I came to this book out of an interest of the Catholic experience in the English-speaking West. It seemed to me that Anti-Catholic fiction has an enduring appeal spanning from Mariah Monk to Dan Brown. So, I was looking at anti-Catholic fiction as a fiction about Catholics and Catholicism.
This is not really that book. The book seems to be written from a gender studies or feminist perspective, so that Catholics and Catholicism disappear from consideration and the focus is entirely on the the psycho-sexual anxieties of Protestants, or colonialism against non-Europeans, or disputes between Protestant sons and fathers. Much of this anxiety seemed facile. for example, when the author, Susan M. Griffin, discusses the denouement at the end of Henry James' The Americans, where the love interest decides to enter a convent, she describes the protagonist's reaction as "emblematiz[ing] male defeat." Alright, maybe, but it is also - from the Catholic perspective, at least - the loss of a particular love (that is real and accepted feature of Catholic culture for both sexes.) A lot of the analysis in this book seemed to have that ready-made formula of male sexual anxiety being the explanation for why various plot choices and formulae were used. For example, there is this:
//I have argued that nineteenth-century Protestant attacks on Catholicism are informed variously by a struggle for recognition - the masochistic desire for acknowledgment, however painful; the lure of submission to authority; the dangerously revelatory subaltern's gaze.// (p. 177.)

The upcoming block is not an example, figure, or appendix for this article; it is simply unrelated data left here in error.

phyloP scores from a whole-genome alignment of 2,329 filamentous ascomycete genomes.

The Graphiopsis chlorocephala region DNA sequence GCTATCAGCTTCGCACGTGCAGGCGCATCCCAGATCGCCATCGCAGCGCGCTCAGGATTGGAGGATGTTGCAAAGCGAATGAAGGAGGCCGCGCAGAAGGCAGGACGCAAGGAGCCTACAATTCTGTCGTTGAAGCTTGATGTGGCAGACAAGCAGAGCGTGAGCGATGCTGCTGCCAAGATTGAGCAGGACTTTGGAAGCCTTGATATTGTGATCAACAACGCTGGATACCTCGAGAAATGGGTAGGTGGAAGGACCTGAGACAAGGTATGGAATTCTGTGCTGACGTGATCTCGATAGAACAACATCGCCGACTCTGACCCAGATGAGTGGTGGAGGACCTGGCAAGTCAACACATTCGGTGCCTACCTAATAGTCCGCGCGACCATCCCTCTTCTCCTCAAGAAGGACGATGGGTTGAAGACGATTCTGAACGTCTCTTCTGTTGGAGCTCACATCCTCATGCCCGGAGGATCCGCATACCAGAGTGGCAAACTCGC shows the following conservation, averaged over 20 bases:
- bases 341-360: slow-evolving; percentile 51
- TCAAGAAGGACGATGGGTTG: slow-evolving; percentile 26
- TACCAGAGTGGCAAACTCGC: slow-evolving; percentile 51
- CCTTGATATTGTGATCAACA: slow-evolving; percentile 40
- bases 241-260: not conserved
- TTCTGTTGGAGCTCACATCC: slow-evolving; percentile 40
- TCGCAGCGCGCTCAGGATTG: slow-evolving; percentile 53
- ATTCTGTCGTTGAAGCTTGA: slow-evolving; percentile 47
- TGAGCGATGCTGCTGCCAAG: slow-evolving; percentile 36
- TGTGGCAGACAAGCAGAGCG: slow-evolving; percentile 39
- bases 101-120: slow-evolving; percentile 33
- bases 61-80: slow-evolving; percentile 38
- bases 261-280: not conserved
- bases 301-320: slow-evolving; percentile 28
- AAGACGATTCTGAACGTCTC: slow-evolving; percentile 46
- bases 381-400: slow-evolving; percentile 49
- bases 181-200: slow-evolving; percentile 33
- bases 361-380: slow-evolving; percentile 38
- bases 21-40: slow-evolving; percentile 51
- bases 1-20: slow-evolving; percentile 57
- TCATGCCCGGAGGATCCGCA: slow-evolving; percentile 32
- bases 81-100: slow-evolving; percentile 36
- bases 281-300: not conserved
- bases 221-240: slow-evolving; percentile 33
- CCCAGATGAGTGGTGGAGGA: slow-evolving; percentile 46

Again, alright, that can be true, and it may, it probably does, provide a useful insight, but what about the possibility that Protestants simply thought that Catholics were wrong about God? Griffin's thesis is that Protestants in America and Britain used Catholics as the "Other" to project their concerns onto, and it seems that Griffin is doing the same thing by making Catholics as a deracinated Other for her to do "gendered" literary analysis.
Here's another example that seemed formulaic. In her chapter on British mid-century novels that were polemics against the movement in the Church of England known as Ritualism, Griffin notes that the confessional was occasionally referred to in terms of vivisection and that vivisection was a point of cultural conflict at the time. Griffin makes the following connection:
//Opposing the male priesthood was an antivivisectionist movement being largely composed of women. Coral Lansbury has shown that "Women were the most fervent supporters of antivivisection, not simply for reasons of humanity but because the vivisected animal stood for vivisected women: the woman strapped to the gynaecologist's table, the woman strapped and bound in the pornographic fiction of the period." (p. 172.)
Alright, that may be true, but it seems like a good amount of psychologizing and projection to get there (and polemically anti-male.)
On the other hand, strangely, along with Catholicism disappearing, women and their motivations also disappear, unless it can be formulated in some "gendered" positive formula, such as women's desire for education and equality. Although, Griffin does discuss Eliza Lynn Linton, a female author, who originally supported marriage reform, but who ended up as an opponent of the then-modern woman and the undermining of marriage by the introduction of individualism into 19th century marriage by the marriage reform. (p. 163.) On reflection, however, I'm not sure where Linton developed her intuitions or how they interfaced into the larger subject, except that somehow a stronger priesthood with a auricular confession was perceived as intruding into the privacy of marriage. (See p. 173, "For Linton, the Ritualist confessor is the vivisector.")